Does the ‘A’ in A-level now stand for anxiety?
A-level day in the Long household in 1982. A predictably tense time. My mother chain-smoking in the kitchen (well it was the early eighties) my father manically hoovering in what we called the “front room”. When we eventually heard the clatter of the postbox, Dad dropped the hoover and said something unrepeatable on a national news website and we all rushed to the door.
There were no stars attached but the grades got me to university. No worries about tuition fees: a full grant and a part-time job throughout the three years left me almost well off – well off enough for a world tour. (It only lasted three weeks after me and my best friend, Janet McArdle, managed to spend all our money. In truth neither of us cracked that exchange rate thing – Faisal will be appalled)
Even after our abortive bit of Jules Verne-ery, I managed to find full time work straight away.
These days perhaps the “A” in A-level stands for anxiety?
Getting the grades is getting that little bit harder. For the first time in two decades the proportion of A-levels at top grades – A and A* – has fallen, albeit not by much. It’s down from 27 per cent last year to 26.6 per cent this.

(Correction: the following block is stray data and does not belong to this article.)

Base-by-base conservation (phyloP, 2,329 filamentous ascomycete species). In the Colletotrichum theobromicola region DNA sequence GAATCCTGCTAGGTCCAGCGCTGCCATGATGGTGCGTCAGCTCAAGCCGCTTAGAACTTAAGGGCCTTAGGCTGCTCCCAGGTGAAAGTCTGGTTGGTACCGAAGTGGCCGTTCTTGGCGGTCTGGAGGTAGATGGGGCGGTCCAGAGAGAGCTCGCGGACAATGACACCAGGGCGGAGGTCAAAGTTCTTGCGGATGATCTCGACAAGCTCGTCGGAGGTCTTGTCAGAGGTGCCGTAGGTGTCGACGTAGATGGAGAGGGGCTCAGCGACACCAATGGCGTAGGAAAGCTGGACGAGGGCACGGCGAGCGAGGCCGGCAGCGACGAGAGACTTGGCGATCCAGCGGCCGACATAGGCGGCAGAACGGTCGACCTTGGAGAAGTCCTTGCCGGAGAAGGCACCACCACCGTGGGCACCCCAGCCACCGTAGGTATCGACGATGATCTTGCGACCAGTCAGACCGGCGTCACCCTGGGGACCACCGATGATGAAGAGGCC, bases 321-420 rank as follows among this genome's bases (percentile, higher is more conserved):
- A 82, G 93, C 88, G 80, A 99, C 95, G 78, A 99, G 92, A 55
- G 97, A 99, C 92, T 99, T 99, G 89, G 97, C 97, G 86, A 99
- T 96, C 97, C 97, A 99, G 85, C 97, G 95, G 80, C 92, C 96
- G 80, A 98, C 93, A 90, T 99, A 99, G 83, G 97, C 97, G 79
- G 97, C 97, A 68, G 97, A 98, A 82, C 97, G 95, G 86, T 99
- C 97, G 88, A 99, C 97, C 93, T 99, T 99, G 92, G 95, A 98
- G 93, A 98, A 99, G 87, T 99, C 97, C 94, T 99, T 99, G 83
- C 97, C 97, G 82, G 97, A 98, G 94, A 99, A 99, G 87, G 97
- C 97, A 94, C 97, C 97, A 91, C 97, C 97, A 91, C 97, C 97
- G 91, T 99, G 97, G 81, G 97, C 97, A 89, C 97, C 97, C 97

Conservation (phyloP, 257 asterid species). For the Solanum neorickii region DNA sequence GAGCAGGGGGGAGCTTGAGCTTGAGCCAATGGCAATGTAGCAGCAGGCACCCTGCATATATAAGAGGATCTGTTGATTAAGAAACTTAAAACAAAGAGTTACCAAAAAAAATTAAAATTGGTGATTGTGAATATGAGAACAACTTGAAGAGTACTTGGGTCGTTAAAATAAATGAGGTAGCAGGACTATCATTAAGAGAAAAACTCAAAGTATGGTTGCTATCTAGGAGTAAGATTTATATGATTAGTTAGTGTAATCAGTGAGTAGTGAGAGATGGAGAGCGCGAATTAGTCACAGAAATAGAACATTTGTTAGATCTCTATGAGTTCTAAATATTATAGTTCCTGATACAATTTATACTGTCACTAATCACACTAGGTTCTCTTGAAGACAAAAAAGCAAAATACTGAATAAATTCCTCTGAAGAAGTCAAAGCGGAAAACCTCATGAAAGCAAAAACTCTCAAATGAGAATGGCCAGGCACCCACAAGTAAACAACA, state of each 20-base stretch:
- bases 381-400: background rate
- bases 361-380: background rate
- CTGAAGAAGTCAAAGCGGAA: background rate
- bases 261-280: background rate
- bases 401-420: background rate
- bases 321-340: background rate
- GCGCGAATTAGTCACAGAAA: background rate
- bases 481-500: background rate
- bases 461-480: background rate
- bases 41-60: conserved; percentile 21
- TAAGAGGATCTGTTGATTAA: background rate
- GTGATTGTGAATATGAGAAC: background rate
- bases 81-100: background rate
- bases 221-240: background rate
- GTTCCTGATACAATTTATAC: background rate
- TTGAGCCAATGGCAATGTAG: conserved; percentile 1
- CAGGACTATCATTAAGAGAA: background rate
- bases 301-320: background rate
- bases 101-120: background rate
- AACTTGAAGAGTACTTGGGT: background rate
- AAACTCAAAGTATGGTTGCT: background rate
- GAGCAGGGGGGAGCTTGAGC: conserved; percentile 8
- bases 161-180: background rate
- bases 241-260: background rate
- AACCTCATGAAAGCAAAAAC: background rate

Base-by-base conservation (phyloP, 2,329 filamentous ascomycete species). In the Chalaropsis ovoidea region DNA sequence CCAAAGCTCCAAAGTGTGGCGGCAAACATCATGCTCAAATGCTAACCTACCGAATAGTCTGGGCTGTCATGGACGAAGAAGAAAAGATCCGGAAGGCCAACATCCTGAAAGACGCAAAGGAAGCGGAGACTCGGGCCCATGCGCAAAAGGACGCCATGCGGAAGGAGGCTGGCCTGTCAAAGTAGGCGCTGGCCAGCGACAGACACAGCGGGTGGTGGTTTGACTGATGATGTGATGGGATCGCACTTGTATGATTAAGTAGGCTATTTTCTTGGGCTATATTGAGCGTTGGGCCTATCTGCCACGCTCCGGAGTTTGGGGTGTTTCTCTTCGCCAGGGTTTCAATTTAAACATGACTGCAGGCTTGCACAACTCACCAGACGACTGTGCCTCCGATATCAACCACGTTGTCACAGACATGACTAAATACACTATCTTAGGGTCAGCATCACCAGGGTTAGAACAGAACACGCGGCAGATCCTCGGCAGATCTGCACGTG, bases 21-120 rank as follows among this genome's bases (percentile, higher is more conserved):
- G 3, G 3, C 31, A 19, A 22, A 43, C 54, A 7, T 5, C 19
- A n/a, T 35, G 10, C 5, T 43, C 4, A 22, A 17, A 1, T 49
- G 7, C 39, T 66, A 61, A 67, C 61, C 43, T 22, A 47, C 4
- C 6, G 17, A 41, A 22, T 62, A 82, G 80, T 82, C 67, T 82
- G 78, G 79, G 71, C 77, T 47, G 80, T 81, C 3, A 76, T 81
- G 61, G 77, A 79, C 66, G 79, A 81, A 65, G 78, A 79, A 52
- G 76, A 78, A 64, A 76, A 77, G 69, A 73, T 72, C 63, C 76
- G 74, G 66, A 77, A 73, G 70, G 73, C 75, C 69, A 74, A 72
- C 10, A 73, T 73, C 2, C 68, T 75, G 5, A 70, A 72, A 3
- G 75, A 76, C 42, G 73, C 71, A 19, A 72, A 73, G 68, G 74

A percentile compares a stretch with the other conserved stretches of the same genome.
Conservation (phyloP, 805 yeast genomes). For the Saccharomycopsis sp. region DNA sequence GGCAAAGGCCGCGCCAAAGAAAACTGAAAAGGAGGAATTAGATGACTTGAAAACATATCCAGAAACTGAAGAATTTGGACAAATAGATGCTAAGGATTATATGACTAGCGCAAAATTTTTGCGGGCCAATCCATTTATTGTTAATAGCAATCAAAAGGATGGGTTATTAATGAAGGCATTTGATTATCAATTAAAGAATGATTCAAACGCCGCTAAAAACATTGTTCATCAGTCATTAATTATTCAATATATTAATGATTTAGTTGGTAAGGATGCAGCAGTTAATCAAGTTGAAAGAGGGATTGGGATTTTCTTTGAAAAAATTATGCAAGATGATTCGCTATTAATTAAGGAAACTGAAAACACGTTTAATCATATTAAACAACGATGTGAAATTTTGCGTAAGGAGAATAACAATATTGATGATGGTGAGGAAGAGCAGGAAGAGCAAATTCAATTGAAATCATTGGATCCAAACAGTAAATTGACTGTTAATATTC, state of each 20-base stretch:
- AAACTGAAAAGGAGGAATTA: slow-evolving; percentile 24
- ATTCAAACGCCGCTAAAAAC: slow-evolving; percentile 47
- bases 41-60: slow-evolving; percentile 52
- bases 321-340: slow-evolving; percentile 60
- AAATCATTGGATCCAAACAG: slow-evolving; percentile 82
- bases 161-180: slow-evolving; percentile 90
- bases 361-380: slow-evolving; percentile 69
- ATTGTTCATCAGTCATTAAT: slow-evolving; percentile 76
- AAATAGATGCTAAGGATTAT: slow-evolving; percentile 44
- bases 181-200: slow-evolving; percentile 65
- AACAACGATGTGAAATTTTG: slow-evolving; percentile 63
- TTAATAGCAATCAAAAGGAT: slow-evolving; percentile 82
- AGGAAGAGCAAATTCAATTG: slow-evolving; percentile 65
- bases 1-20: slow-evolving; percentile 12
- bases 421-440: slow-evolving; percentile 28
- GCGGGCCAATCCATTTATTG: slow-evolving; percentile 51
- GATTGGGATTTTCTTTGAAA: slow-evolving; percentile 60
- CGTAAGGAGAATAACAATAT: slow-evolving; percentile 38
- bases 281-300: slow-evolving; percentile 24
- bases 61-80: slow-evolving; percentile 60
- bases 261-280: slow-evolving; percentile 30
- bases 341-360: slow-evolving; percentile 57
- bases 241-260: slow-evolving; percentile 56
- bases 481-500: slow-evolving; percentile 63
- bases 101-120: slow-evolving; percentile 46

And of course this is the first time students face a bill for tuition fees of up to £9,000. The admissions service Ucas says there’s been a drop in the number of students already accepted onto university courses by 7 per cent. But the government insists that’s not all down to tuition fees.
Why the drop in university applications?
Certainly demographics is a factor – there are declining numbers of 18-year-olds. The actual rate of applications among 18-year-olds though is at its second highest level ever.
It’s thought that some of the drop in applications is down to significant numbers of potential mature students having to make harsh choices in the current climate. Leaving a job to go back to school may just look too risky right now.
For those students who will be heading for freshers week, the prospect of three years of university life may well be coloured by the reality of a big bill to pay as and when they start work.
Oh yes work. With graduate unemployment teetering at around 25 per cent – almost the same as for those who leave straight after A-levels – it’s not a pretty picture.
Who’d be 18 again?